Inflation and indexation: a diabolical combination

Recent forecasts from the international institutes predict that advanced countries will see hardly any growth at all in 2023, but that activity will bounce back in 2024. The main reasons for this pause in growth for the current year are: the lag in the effects of soaring energy prices, which have eroded household purchasing power and corporate profitability; and the impact of rising interest rates, which have reduced household consumer spending and investment.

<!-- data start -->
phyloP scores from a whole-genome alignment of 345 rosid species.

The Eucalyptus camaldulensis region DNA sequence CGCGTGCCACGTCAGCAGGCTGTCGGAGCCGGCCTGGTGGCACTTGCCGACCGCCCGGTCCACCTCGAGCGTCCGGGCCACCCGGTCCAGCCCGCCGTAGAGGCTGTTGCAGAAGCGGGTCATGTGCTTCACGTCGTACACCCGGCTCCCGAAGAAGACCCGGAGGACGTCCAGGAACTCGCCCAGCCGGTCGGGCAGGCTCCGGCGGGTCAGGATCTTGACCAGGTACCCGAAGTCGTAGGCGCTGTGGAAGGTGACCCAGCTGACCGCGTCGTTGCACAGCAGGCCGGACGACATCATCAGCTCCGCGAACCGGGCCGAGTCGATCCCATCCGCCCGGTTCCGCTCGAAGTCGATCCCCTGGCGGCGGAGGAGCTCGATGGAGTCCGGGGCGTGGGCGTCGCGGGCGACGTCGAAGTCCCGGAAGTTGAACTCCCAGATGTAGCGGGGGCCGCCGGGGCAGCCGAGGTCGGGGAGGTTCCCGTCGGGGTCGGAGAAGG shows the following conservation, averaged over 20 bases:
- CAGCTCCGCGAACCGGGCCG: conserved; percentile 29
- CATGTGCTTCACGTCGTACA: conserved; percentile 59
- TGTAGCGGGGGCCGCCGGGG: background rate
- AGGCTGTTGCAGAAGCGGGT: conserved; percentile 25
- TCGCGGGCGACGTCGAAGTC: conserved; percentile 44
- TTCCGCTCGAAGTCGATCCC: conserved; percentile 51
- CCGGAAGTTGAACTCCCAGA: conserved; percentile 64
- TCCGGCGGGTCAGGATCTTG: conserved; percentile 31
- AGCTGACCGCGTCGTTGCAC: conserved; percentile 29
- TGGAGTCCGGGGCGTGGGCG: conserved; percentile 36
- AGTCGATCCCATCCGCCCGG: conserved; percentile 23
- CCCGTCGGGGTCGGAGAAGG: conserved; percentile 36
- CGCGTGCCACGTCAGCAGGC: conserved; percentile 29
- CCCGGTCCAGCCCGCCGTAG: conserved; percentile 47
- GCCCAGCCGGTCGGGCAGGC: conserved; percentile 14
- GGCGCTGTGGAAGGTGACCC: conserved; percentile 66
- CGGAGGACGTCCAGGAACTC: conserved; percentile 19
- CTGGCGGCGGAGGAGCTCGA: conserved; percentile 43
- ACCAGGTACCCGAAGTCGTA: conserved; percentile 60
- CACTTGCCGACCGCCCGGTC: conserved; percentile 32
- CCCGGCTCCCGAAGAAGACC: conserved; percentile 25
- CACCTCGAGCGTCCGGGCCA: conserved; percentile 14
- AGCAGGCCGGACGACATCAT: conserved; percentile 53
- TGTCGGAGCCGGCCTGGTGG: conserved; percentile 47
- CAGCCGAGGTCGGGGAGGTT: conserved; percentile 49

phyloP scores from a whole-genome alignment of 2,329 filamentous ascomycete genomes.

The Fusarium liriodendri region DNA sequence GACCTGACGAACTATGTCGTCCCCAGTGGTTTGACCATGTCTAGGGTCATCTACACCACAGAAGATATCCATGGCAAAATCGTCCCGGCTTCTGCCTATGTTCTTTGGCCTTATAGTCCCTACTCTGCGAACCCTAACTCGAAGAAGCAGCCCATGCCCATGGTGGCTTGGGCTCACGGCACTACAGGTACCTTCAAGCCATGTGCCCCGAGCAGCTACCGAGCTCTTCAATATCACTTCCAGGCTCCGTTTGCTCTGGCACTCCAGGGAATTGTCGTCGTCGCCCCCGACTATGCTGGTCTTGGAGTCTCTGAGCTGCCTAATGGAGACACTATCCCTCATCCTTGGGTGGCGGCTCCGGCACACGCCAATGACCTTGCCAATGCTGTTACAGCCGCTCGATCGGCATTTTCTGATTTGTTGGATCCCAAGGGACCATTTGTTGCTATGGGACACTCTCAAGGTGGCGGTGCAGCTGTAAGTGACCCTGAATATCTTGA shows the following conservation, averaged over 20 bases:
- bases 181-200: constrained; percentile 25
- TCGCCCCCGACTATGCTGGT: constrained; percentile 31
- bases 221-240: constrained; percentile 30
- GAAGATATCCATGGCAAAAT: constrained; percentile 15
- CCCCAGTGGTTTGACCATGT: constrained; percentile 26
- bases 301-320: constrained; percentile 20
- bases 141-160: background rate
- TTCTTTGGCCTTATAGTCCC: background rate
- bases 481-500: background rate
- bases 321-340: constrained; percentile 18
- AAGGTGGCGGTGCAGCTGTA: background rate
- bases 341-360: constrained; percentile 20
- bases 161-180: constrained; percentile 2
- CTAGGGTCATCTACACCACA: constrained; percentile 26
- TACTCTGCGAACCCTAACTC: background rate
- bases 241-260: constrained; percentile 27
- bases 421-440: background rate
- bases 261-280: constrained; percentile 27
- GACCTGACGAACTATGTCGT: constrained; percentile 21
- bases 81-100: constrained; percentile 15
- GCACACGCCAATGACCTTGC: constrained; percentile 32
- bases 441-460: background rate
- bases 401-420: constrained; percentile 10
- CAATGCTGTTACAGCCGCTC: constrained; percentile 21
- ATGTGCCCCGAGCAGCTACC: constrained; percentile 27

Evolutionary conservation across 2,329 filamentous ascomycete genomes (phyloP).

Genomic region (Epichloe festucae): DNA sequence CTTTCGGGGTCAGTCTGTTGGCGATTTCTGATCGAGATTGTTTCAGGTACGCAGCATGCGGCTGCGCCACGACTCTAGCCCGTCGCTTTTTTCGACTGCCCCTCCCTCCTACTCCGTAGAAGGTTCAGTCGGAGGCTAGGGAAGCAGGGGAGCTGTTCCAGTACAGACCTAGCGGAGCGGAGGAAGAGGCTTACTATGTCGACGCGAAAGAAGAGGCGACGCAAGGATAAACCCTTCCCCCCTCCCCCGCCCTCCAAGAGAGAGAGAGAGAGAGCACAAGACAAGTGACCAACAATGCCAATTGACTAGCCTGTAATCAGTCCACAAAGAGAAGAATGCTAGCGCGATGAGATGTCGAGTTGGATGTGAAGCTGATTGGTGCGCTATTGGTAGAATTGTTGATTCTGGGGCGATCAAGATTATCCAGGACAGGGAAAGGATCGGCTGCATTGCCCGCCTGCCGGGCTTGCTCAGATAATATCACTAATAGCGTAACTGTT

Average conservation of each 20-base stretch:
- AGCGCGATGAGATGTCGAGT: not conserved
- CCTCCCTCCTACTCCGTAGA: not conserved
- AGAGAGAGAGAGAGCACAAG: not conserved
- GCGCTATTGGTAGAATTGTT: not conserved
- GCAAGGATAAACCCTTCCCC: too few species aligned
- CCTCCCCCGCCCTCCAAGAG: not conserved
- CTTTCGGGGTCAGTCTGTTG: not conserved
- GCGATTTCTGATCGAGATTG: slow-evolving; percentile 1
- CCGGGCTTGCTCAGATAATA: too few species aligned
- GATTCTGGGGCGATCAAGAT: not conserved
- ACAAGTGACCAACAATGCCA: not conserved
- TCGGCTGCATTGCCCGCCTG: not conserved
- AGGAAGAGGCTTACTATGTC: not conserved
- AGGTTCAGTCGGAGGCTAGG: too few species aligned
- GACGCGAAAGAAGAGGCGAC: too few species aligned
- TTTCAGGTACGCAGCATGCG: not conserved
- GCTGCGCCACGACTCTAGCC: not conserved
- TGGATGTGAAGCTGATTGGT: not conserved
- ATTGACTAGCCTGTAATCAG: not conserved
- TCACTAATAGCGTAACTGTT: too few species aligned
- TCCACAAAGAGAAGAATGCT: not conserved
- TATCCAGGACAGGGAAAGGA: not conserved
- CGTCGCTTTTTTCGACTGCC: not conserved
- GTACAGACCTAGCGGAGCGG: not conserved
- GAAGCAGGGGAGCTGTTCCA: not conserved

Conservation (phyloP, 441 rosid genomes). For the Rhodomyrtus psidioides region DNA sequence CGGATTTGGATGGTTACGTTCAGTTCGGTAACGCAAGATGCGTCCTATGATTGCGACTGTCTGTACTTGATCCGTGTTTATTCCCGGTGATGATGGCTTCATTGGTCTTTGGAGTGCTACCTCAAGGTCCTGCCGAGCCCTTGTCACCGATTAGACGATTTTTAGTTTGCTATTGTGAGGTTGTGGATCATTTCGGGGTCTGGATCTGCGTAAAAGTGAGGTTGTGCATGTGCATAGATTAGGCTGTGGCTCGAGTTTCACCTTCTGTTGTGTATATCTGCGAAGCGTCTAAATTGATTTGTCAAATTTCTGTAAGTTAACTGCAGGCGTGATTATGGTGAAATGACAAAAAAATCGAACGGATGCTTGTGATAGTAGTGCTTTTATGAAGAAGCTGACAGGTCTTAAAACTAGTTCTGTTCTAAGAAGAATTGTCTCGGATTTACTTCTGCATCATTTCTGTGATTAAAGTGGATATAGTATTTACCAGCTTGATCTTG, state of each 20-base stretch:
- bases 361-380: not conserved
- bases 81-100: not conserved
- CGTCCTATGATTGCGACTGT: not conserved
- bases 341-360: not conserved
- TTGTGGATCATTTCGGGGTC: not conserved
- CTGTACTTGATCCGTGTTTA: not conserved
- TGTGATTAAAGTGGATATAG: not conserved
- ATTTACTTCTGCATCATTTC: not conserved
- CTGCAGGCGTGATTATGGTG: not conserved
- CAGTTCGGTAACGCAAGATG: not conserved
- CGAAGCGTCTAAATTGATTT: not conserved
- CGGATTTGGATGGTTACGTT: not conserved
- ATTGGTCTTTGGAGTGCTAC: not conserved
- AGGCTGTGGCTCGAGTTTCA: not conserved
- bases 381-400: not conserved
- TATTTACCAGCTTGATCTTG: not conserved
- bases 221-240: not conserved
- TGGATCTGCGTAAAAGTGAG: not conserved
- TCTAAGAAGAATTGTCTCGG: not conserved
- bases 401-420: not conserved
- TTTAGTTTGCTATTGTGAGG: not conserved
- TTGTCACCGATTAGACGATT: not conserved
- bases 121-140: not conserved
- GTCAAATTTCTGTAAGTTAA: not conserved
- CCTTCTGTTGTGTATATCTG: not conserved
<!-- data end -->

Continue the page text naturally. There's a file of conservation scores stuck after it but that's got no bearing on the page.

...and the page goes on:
In the current tense and unpredictable geopolitical situation, Luxembourg is also expected to see a similar scenario: a slowdown in activity in 2023, a rebound in 2024, and then a stabilisation of the rate of expansion at around 3%, according to STATEC[1]. Unemployment is forecast to increase slightly over the entire period, while inflation would only return to normal levels from 2025. Moreover, if policy remains unchanged, public finances would be marked by an unprecedented deficit, estimated at -2.2% of GDP in 2023. In the run-up to the tripartite committee meeting on 3 March, a few months before the general election, political measures with a significant impact on public spending can be anticipated. If these measures prove unselective, their effects would be inefficient and their costs to the community and future generations would be extremely high, putting additional pressure on State finances.

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